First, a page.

Weekly Local Biography


By Rebecca Lomax, Ph.D.

We sat in my living room and talked, and I thought about how many times I had talked to Local Personalities who sat in exactly the spot she had chosen. But I won’t use her name, and I didn’t take her photograph. She told me that he has followed her half way around the world, he telephones and emails constantly when she’s away from him, he tells her how much he loves her. And when she’s away, she remembers how sweet he can be, how considerate, how loving.
But this isn’t a story about true love. This is a story about violence, about confusion and fear and ambivalence. This is a story about living in hell, and it isn’t over. She wants to tell you about it, and she wants to be whole. Hope with me that she will be.
She has lived in America, Europe, Australia and Asia. Her father’s job took the family all over the world. Some of her childhood memories are good, some not, as is the case with many. But unlike many people’s childhood memories, hers include domestic violence. As a small child, she witnessed her father hit her mother on more than one occasion. And he had witnessed his father intimidate and abuse his own mother. Domestic violence gives birth to domestic violence. She remembers being afraid. She was only five when her parents divorced. The violence in her home ended, but the damage had already been done.
She did well in school, had many international friends, enjoyed extracurricular activities and sports. She had boyfriends, but no serious relationships. She went off to the university, graduated and got a good job. And then she met him. Like her, he had grown up internationally. Like her, he had witnessed violence in his own family. He was also educated and had a good job. They understood each other; they had a lot of friends. They moved in together and life was good for a while.
He didn’t like one of her friends, and then soon he didn’t like any of them. He didn’t want her to see them at all. The first time he hit her she had gone out to dinner with friends from the university, all young women. He was waiting when she returned home. She woke up the next day with bruises on her arms and back where he had hit her with his fists and kicked her when she curled into a ball to protect her head. He was remorseful, crying until she comforted him. He promised it would never happen again, but explained that he was so worried when she stayed out late that she made him lose control. She was confused. Did she cause his behavior?
But he had crossed the line, and physical violence would become a way of life for them. She did not understand that domestic violence follows a typical pattern no matter when or where it occurs or who is involved. The cycle repeats itself, and each time it does, the level of violence may increase. And at every stage the abuser is fully in control of himself. Domestic violence is not simply the result of somebody becoming so angry that they lose control. It is how the abuser controls and isolates the abused. She did not understand that he expressed remorse to excuse himself for his behavior and focus the blame on her. But he was always willing to forgive her, court her again and remind her of how thoughtful and charming he really was. Sometimes, when violence happened she felt that he had set her up. He probably had.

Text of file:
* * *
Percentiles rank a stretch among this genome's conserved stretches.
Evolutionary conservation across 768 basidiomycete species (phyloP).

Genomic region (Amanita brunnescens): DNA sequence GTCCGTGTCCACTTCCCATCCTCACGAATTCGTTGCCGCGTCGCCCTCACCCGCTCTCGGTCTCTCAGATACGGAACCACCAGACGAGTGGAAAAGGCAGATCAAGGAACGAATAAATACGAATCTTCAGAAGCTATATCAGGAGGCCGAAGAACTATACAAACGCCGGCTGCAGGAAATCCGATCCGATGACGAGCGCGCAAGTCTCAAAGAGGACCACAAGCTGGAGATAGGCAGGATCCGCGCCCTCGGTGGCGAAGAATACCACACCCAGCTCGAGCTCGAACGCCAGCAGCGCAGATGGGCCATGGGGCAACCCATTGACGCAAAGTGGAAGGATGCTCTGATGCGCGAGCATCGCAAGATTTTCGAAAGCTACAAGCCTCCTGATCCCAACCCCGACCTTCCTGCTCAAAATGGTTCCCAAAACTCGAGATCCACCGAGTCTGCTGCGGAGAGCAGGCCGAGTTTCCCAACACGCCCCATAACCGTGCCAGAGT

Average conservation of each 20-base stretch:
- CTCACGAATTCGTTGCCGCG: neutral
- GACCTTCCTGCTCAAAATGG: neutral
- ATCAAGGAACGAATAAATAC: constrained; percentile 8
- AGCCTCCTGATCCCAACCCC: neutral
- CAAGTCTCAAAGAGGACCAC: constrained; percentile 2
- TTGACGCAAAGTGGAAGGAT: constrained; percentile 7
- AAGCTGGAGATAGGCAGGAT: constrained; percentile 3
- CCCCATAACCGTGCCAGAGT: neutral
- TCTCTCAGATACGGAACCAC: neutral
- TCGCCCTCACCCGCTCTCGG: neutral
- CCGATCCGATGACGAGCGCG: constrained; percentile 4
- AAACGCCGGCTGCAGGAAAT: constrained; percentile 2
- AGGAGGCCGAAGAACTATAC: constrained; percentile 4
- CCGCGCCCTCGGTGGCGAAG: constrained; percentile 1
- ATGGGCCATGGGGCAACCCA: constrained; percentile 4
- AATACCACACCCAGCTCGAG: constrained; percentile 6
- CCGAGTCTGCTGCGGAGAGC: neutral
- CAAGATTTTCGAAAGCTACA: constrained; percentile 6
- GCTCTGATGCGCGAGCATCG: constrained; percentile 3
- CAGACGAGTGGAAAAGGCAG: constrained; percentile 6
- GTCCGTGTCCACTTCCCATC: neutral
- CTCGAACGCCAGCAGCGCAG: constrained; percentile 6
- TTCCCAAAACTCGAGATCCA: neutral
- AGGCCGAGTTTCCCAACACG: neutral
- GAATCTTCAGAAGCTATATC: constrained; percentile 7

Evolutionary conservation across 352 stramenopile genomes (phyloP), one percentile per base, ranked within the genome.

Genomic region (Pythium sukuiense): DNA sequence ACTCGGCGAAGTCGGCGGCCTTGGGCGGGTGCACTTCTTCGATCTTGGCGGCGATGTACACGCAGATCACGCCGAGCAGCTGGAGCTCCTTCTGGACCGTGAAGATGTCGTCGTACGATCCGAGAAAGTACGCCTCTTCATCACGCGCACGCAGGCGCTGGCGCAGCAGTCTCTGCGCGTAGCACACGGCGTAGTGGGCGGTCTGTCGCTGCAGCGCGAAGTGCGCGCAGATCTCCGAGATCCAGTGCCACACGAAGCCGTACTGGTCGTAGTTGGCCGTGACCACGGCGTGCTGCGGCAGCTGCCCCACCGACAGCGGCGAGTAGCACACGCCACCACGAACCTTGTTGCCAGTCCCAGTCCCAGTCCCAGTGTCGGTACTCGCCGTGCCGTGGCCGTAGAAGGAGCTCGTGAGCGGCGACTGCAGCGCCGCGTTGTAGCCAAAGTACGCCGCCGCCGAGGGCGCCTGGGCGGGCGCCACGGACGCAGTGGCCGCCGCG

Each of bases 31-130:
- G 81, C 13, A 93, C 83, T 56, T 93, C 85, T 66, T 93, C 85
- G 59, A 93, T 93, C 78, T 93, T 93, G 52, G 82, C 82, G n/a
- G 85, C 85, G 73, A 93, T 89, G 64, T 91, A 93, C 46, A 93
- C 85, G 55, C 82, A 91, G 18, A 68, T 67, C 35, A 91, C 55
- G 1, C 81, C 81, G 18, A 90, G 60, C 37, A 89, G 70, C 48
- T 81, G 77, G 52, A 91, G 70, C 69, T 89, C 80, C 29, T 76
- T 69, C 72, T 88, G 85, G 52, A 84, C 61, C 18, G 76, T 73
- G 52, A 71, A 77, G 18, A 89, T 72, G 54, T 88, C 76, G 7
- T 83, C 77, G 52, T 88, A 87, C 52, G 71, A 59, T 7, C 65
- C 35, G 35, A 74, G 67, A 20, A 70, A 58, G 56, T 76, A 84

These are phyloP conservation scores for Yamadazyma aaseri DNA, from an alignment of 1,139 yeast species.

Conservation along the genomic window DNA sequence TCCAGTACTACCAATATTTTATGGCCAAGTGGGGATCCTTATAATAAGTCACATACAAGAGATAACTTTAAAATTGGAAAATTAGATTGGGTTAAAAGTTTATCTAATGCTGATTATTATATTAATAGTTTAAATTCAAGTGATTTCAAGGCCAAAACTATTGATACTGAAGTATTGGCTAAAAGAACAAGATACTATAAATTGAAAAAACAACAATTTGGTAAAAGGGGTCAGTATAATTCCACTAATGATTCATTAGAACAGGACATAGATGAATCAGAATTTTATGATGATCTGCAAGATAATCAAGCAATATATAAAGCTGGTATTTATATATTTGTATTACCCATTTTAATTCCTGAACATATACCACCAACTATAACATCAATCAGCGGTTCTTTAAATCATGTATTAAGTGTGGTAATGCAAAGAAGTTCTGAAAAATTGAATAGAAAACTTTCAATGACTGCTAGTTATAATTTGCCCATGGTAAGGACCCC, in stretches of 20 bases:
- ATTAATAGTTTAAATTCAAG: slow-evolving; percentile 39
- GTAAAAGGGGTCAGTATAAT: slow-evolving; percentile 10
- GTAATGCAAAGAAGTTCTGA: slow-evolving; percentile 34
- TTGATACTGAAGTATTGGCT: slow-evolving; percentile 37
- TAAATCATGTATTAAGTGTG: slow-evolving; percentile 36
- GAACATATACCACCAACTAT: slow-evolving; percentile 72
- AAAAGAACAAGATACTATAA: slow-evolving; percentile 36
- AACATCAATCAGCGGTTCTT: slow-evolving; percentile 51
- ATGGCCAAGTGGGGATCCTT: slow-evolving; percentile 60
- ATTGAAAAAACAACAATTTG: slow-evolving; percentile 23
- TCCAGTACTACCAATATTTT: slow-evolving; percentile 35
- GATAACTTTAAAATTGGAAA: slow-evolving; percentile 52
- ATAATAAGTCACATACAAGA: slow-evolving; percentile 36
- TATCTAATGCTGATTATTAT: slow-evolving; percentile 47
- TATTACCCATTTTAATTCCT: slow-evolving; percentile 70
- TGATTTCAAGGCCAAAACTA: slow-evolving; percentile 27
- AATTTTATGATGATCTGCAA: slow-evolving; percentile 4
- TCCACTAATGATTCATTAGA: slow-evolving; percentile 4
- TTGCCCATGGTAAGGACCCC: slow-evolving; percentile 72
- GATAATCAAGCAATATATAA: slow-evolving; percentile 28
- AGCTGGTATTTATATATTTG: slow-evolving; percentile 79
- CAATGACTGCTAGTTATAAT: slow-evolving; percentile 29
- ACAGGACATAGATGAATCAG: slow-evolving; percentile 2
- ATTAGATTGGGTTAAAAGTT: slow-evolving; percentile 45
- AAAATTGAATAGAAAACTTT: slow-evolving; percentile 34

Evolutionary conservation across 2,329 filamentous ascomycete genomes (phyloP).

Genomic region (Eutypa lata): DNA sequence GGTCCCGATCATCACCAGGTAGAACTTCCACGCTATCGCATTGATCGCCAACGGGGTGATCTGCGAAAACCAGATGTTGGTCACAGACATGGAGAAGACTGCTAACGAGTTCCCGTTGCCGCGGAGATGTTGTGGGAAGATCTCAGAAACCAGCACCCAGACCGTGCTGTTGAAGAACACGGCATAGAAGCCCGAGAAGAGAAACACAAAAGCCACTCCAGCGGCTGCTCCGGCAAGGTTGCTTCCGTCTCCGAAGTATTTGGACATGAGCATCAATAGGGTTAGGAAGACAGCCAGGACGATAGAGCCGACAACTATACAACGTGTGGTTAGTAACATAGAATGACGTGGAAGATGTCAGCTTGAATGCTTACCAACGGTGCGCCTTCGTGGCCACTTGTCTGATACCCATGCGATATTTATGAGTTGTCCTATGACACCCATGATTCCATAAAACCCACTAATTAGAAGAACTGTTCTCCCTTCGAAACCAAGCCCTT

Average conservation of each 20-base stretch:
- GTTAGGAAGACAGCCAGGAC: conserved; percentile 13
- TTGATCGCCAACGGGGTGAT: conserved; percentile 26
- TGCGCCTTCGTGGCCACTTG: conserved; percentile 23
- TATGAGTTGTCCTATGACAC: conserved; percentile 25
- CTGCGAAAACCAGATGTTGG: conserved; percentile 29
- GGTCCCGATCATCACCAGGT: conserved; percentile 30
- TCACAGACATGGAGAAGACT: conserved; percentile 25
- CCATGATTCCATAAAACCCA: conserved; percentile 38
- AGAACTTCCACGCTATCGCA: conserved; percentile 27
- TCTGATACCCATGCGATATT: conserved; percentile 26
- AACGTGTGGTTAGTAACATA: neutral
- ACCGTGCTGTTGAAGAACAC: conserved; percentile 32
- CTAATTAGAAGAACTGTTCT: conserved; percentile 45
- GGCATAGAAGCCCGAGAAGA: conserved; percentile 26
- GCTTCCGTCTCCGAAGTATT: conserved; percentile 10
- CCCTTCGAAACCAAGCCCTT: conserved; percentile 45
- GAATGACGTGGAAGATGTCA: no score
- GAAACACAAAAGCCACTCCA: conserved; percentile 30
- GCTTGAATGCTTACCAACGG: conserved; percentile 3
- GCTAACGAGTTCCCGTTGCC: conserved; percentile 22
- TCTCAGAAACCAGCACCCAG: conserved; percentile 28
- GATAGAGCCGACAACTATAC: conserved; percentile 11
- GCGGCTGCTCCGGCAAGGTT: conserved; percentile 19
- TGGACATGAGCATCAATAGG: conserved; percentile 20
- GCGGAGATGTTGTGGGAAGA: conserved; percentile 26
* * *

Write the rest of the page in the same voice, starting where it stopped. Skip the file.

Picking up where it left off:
Months passed. She tried so hard to please him, but the violence escalated. She was slapped, punched, and kicked. He twisted her arms behind her back, he threw her against walls, and he locked her up in the bedroom for three days without a telephone, food or water. He knew just where to hit her so that the injuries didn’t show, and nobody at work suspected a thing. Through it all she never reported the abuse to the police, never told a co-worker or friend, never mentioned it to her family. She was ashamed. Then he pushed her down the stairs, and she realized that she could have died. She left, but came back to more abuse, left again, and returned. Finally, she told an aunt, and the aunt offered her shelter, and talked her into seeing a therapist.
A few weeks have gone by, and she has read the literature. She understands the patterns and progression of violence. She knows that her abuser is not remorseful. She knows that she did not cause the abuse. She knows that he will not change without intervention. She knows all of this in her head, but in her heart she misses him. She misses the tender and romantic man he could be. She reads his email messages. She dreams that he has really, truly changed this time. Her ambivalence is frightening.
A long time ago, I knew a woman whose husband killed her. I saw the crime scene photos and read the autopsy report. Her hands had been raised in front of her face to protect herself from the gun. The coroner called the injuries “defensive wounds”. Her husband said he didn’t like her cooking. She died in front of her two small children. She was an educated woman with job skills. No drugs or alcohol were involved in her murder.
Domestic violence occurs to men as well as women. It happens in all cultures, across geographical boundaries, in all socioeconomic groups. Old people as well as children can be victims. But they, and the woman I interviewed, can also be survivors. With physical protection from their abusers, and psychological treatment for their wounded souls, they can emerge strong and victorious. And they can stop the vicious cycle of violence once and for all before it infects another generation.